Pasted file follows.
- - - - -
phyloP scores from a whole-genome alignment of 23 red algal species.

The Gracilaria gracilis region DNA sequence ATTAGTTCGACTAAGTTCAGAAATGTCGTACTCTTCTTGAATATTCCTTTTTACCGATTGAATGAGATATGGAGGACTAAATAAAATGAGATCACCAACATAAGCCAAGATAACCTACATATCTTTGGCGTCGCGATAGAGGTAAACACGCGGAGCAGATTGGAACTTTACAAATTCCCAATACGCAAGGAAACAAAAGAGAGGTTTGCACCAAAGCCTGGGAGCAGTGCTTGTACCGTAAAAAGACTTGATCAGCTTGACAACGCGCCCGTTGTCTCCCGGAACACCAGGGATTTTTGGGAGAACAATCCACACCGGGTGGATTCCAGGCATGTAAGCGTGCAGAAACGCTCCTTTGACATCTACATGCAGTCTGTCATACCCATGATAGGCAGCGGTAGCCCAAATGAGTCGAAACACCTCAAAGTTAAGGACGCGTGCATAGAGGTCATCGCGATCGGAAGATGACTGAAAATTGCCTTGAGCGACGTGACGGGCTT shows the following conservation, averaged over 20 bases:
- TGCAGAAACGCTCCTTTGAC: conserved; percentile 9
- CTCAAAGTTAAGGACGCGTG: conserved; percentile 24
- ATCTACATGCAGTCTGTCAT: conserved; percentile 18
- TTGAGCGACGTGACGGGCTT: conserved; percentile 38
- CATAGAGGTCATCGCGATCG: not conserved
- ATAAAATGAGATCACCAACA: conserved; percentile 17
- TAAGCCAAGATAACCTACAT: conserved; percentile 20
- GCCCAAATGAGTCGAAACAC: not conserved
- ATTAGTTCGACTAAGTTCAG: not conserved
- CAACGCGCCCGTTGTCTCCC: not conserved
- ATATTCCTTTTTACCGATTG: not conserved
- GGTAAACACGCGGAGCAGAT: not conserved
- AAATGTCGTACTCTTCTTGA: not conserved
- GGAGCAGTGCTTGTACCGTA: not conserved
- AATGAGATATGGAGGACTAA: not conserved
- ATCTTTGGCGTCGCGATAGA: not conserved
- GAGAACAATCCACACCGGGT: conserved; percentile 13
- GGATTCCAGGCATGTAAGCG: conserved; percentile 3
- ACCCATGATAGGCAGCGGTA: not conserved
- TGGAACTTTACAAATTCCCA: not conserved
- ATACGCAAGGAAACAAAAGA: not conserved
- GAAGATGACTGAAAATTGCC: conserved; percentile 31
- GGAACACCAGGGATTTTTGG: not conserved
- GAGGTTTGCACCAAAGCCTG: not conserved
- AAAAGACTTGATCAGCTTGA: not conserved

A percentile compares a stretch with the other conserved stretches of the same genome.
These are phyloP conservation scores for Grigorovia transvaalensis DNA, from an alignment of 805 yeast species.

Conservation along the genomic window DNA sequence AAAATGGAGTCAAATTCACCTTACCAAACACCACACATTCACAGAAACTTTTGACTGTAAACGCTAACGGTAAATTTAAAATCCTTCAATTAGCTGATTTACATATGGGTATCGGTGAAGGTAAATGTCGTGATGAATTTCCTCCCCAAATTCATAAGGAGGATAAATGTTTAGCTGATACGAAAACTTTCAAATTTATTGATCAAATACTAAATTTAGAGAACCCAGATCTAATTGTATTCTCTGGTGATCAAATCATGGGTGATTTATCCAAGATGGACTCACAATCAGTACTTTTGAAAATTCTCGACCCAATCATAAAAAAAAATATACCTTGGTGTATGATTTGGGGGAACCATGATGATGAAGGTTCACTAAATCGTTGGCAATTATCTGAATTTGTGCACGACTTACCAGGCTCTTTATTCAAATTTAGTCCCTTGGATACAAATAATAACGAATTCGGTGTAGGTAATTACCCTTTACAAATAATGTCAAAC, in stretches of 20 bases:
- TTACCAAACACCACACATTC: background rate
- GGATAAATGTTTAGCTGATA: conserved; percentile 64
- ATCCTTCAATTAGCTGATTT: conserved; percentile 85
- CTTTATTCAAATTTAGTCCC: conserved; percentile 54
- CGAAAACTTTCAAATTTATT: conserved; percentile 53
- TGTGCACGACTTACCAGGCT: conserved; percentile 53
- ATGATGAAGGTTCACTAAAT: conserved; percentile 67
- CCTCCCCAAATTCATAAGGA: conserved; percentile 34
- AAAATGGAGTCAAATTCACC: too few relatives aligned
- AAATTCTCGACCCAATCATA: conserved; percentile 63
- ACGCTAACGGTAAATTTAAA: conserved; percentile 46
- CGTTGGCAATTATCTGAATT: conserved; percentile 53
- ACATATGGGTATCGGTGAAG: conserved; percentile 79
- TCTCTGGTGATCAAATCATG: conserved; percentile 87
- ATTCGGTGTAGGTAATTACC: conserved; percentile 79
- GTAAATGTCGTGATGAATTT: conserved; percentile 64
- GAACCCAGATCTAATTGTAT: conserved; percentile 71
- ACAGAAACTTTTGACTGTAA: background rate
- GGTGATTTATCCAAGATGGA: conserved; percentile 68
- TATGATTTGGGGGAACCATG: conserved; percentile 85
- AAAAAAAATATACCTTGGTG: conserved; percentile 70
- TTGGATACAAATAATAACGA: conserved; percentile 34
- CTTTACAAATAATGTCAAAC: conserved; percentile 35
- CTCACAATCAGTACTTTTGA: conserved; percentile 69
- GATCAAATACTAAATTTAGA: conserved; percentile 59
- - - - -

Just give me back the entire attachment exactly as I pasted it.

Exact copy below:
phyloP scores from a whole-genome alignment of 23 red algal species.

The Gracilaria gracilis region DNA sequence ATTAGTTCGACTAAGTTCAGAAATGTCGTACTCTTCTTGAATATTCCTTTTTACCGATTGAATGAGATATGGAGGACTAAATAAAATGAGATCACCAACATAAGCCAAGATAACCTACATATCTTTGGCGTCGCGATAGAGGTAAACACGCGGAGCAGATTGGAACTTTACAAATTCCCAATACGCAAGGAAACAAAAGAGAGGTTTGCACCAAAGCCTGGGAGCAGTGCTTGTACCGTAAAAAGACTTGATCAGCTTGACAACGCGCCCGTTGTCTCCCGGAACACCAGGGATTTTTGGGAGAACAATCCACACCGGGTGGATTCCAGGCATGTAAGCGTGCAGAAACGCTCCTTTGACATCTACATGCAGTCTGTCATACCCATGATAGGCAGCGGTAGCCCAAATGAGTCGAAACACCTCAAAGTTAAGGACGCGTGCATAGAGGTCATCGCGATCGGAAGATGACTGAAAATTGCCTTGAGCGACGTGACGGGCTT shows the following conservation, averaged over 20 bases:
- TGCAGAAACGCTCCTTTGAC: conserved; percentile 9
- CTCAAAGTTAAGGACGCGTG: conserved; percentile 24
- ATCTACATGCAGTCTGTCAT: conserved; percentile 18
- TTGAGCGACGTGACGGGCTT: conserved; percentile 38
- CATAGAGGTCATCGCGATCG: not conserved
- ATAAAATGAGATCACCAACA: conserved; percentile 17
- TAAGCCAAGATAACCTACAT: conserved; percentile 20
- GCCCAAATGAGTCGAAACAC: not conserved
- ATTAGTTCGACTAAGTTCAG: not conserved
- CAACGCGCCCGTTGTCTCCC: not conserved
- ATATTCCTTTTTACCGATTG: not conserved
- GGTAAACACGCGGAGCAGAT: not conserved
- AAATGTCGTACTCTTCTTGA: not conserved
- GGAGCAGTGCTTGTACCGTA: not conserved
- AATGAGATATGGAGGACTAA: not conserved
- ATCTTTGGCGTCGCGATAGA: not conserved
- GAGAACAATCCACACCGGGT: conserved; percentile 13
- GGATTCCAGGCATGTAAGCG: conserved; percentile 3
- ACCCATGATAGGCAGCGGTA: not conserved
- TGGAACTTTACAAATTCCCA: not conserved
- ATACGCAAGGAAACAAAAGA: not conserved
- GAAGATGACTGAAAATTGCC: conserved; percentile 31
- GGAACACCAGGGATTTTTGG: not conserved
- GAGGTTTGCACCAAAGCCTG: not conserved
- AAAAGACTTGATCAGCTTGA: not conserved

A percentile compares a stretch with the other conserved stretches of the same genome.
These are phyloP conservation scores for Grigorovia transvaalensis DNA, from an alignment of 805 yeast species.

Conservation along the genomic window DNA sequence AAAATGGAGTCAAATTCACCTTACCAAACACCACACATTCACAGAAACTTTTGACTGTAAACGCTAACGGTAAATTTAAAATCCTTCAATTAGCTGATTTACATATGGGTATCGGTGAAGGTAAATGTCGTGATGAATTTCCTCCCCAAATTCATAAGGAGGATAAATGTTTAGCTGATACGAAAACTTTCAAATTTATTGATCAAATACTAAATTTAGAGAACCCAGATCTAATTGTATTCTCTGGTGATCAAATCATGGGTGATTTATCCAAGATGGACTCACAATCAGTACTTTTGAAAATTCTCGACCCAATCATAAAAAAAAATATACCTTGGTGTATGATTTGGGGGAACCATGATGATGAAGGTTCACTAAATCGTTGGCAATTATCTGAATTTGTGCACGACTTACCAGGCTCTTTATTCAAATTTAGTCCCTTGGATACAAATAATAACGAATTCGGTGTAGGTAATTACCCTTTACAAATAATGTCAAAC, in stretches of 20 bases:
- TTACCAAACACCACACATTC: background rate
- GGATAAATGTTTAGCTGATA: conserved; percentile 64
- ATCCTTCAATTAGCTGATTT: conserved; percentile 85
- CTTTATTCAAATTTAGTCCC: conserved; percentile 54
- CGAAAACTTTCAAATTTATT: conserved; percentile 53
- TGTGCACGACTTACCAGGCT: conserved; percentile 53
- ATGATGAAGGTTCACTAAAT: conserved; percentile 67
- CCTCCCCAAATTCATAAGGA: conserved; percentile 34
- AAAATGGAGTCAAATTCACC: too few relatives aligned
- AAATTCTCGACCCAATCATA: conserved; percentile 63
- ACGCTAACGGTAAATTTAAA: conserved; percentile 46
- CGTTGGCAATTATCTGAATT: conserved; percentile 53
- ACATATGGGTATCGGTGAAG: conserved; percentile 79
- TCTCTGGTGATCAAATCATG: conserved; percentile 87
- ATTCGGTGTAGGTAATTACC: conserved; percentile 79
- GTAAATGTCGTGATGAATTT: conserved; percentile 64
- GAACCCAGATCTAATTGTAT: conserved; percentile 71
- ACAGAAACTTTTGACTGTAA: background rate
- GGTGATTTATCCAAGATGGA: conserved; percentile 68
- TATGATTTGGGGGAACCATG: conserved; percentile 85
- AAAAAAAATATACCTTGGTG: conserved; percentile 70
- TTGGATACAAATAATAACGA: conserved; percentile 34
- CTTTACAAATAATGTCAAAC: conserved; percentile 35
- CTCACAATCAGTACTTTTGA: conserved; percentile 69
- GATCAAATACTAAATTTAGA: conserved; percentile 59